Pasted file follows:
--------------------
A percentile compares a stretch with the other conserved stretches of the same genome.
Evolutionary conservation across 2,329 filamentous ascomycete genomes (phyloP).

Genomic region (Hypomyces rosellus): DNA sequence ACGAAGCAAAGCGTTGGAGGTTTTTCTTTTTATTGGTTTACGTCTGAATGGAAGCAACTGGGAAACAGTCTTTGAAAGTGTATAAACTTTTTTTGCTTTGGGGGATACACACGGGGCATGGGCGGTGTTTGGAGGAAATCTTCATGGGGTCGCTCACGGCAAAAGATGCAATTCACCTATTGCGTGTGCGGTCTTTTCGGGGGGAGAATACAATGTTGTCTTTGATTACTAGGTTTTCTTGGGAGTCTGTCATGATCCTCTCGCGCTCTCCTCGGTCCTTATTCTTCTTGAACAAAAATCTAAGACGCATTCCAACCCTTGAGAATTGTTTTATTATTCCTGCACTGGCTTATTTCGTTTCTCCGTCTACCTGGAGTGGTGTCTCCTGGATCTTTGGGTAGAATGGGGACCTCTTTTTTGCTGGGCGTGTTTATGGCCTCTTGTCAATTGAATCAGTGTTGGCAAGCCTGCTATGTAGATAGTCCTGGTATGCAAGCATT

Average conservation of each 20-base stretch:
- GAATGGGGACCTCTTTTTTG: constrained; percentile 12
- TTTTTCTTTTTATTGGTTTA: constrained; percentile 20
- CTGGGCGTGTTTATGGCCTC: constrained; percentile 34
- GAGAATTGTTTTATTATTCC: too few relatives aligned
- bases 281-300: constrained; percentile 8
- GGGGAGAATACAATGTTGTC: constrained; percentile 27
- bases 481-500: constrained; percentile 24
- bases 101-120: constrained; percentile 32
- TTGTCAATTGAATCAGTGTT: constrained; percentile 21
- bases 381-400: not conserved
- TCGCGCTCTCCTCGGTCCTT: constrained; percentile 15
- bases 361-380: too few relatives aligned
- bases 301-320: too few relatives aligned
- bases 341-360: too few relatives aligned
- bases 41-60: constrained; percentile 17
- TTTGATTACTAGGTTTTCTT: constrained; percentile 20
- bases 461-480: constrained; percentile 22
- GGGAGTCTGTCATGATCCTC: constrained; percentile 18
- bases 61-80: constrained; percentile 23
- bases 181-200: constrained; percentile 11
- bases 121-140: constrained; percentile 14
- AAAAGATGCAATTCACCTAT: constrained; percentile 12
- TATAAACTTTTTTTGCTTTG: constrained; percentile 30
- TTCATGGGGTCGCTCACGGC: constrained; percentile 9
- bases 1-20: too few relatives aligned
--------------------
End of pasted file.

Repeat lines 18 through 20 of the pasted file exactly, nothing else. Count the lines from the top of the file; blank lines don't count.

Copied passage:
- bases 341-360: too few relatives aligned
- bases 41-60: constrained; percentile 17
- TTTGATTACTAGGTTTTCTT: constrained; percentile 20